Log in / Register
Home arrow Business & Finance arrow Finance
< Prev   CONTENTS   Next >


In addition to forwards, futures, and options, financial institutions use one other important financial derivative to manage risk. Swaps are financial contracts that obligate each party to the contract to exchange (swap) a set of payments (not assets) it owns for another set of payments owned by another party. There are two basic kinds of swaps. Currency swaps involve the exchange of a set of payments in one currency for a set of payments in another currency. Interest-rate swaps involve the exchange of one set of interest payments for another set of interest payments, all denominated in the same currency.

Interest-Rate Swap Contracts

Interest-rate swaps are an important tool for managing interest-rate risk, and they first appeared in the United States in 1982, when, as we have seen, there was an increase in the demand for financial instruments that could be used to reduce interest-rate risk. The most common type of interest-rate swap (called the plain vanilla swap) specifies (1) the interest rate on the payments that are being exchanged; (2) the type of interest payments (variable or fixed-rate); (3) the amount of notional principal, which is the amount on which the interest is being paid; and (4) the time period over which the exchanges continue to be made. There are many other more complicated versions of swaps, including forward swaps and swap options (called swaptions), but here we will look only at the plain vanilla swap. Figure 2 illustrates an interest-rate swap between the Midwest Savings Bank and the Friendly Finance Company. Midwest Savings agrees to pay Friendly Finance a fixed rate of 5% on $1 million of notional principal for the next ten years, and Friendly Finance agrees to pay Midwest Savings the one-year Treasury bill rate plus 1% on $1 million of notional principal for the same period. Thus, as shown in Figure 2, every year the Midwest Savings Bank would be paying the Friendly Finance Company 5% on $1 million, while Friendly Finance would be paying Midwest Savings the one-year T-bill rate plus 1% on $1 million.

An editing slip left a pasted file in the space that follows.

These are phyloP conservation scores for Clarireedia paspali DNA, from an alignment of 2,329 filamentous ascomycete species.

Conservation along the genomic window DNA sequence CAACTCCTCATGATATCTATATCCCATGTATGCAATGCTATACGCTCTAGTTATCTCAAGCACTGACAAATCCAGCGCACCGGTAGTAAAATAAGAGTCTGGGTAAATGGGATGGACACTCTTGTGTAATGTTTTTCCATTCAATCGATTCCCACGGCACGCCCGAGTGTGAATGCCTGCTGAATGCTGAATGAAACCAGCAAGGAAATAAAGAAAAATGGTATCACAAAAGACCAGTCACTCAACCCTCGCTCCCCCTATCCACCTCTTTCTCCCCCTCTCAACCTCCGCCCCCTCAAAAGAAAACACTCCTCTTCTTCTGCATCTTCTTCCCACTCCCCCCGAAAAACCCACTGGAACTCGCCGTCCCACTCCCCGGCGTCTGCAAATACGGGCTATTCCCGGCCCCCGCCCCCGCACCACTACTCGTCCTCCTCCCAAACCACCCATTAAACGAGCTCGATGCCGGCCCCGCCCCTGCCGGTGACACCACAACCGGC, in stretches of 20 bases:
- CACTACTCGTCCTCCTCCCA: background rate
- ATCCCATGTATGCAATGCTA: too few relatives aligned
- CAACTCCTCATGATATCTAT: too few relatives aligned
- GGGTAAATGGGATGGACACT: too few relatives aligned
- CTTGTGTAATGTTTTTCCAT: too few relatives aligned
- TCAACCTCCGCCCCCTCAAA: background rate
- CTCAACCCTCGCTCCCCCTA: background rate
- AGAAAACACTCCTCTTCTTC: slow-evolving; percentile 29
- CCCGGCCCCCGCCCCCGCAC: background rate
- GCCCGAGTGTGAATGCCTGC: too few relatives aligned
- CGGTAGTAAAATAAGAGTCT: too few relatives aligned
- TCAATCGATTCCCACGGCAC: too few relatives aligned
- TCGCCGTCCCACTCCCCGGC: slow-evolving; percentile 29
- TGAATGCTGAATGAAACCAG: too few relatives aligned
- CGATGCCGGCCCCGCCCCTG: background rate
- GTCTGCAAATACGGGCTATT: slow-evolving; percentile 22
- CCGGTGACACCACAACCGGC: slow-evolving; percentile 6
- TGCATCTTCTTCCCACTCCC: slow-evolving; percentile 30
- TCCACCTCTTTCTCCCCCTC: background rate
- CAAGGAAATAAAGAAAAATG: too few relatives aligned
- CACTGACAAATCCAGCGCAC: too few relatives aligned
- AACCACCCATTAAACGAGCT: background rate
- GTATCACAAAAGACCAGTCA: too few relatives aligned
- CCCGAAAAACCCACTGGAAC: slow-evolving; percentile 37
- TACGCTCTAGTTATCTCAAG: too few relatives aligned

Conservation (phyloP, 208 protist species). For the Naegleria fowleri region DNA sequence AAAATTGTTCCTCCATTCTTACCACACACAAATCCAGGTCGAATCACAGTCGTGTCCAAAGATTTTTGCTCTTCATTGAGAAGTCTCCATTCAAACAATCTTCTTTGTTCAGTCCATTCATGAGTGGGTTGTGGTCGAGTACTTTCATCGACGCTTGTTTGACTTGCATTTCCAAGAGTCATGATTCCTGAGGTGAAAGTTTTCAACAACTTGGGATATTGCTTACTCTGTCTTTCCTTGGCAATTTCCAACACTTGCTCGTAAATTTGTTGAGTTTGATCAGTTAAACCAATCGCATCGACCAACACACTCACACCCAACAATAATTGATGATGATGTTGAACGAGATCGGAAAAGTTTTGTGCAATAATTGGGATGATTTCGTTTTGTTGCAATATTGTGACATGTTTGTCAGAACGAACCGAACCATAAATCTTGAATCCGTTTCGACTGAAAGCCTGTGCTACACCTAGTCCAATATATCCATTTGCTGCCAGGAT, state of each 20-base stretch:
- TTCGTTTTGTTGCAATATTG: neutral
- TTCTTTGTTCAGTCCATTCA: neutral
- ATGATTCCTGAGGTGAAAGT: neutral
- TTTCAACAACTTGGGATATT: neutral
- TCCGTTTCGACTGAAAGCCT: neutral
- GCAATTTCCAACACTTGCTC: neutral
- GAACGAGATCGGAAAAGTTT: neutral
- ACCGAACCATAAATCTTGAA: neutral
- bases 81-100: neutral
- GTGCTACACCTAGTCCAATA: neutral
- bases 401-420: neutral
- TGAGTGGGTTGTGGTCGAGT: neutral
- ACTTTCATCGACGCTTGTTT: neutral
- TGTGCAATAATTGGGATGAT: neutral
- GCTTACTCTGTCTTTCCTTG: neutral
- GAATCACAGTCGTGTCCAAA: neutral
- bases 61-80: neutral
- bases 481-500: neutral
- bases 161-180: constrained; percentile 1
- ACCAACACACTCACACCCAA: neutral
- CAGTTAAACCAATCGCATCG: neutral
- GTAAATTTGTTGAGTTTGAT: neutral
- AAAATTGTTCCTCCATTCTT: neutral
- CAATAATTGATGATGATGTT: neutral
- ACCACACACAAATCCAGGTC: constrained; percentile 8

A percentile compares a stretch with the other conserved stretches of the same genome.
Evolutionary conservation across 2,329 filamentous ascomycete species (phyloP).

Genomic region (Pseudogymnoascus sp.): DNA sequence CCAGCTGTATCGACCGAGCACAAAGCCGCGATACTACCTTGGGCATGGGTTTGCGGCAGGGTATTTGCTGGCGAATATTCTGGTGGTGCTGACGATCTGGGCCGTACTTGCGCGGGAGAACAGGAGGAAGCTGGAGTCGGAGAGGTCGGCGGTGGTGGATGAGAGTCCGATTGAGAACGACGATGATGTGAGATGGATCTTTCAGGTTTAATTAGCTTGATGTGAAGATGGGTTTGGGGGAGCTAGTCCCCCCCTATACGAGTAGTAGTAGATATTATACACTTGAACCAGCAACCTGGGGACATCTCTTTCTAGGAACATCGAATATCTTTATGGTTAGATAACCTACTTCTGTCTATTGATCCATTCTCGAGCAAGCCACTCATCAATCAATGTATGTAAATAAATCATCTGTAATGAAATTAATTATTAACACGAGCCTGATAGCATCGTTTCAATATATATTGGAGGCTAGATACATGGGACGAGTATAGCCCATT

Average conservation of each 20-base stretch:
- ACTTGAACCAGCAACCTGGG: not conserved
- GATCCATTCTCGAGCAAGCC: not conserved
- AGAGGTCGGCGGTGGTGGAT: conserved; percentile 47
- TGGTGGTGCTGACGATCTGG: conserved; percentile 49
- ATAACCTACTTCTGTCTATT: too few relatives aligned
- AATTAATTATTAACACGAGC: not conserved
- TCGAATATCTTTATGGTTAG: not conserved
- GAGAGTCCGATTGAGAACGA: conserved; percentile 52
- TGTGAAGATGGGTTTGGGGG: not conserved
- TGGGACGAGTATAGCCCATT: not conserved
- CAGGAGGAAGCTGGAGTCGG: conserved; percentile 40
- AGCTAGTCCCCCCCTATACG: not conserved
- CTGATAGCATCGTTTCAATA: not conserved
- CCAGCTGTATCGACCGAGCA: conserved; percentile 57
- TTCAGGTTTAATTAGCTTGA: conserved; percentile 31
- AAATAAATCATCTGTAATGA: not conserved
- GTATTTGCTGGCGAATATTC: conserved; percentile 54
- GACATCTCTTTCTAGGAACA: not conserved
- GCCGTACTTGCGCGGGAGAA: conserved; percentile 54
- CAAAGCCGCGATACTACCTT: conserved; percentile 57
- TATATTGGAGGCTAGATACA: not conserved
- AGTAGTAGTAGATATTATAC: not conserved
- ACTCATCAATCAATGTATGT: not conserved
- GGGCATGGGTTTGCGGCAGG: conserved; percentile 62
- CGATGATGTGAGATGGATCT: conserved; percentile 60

Interest-Rate Swap Payments

FIGURE 2. Interest-Rate Swap Payments

In this swap arrangement with a notional principal of $1 million and a term of ten years, the Midwest Savings Bank pays a fixed rate of 5% x $1 million to the Friendly Finance Company, which in turn agrees to pay the one-year Treasury bill rate plus 1% x $1 million to the Midwest Savings Bank.

Found a mistake? Please highlight the word and press Shift + Enter  
< Prev   CONTENTS   Next >
Business & Finance
Computer Science
Language & Literature
Political science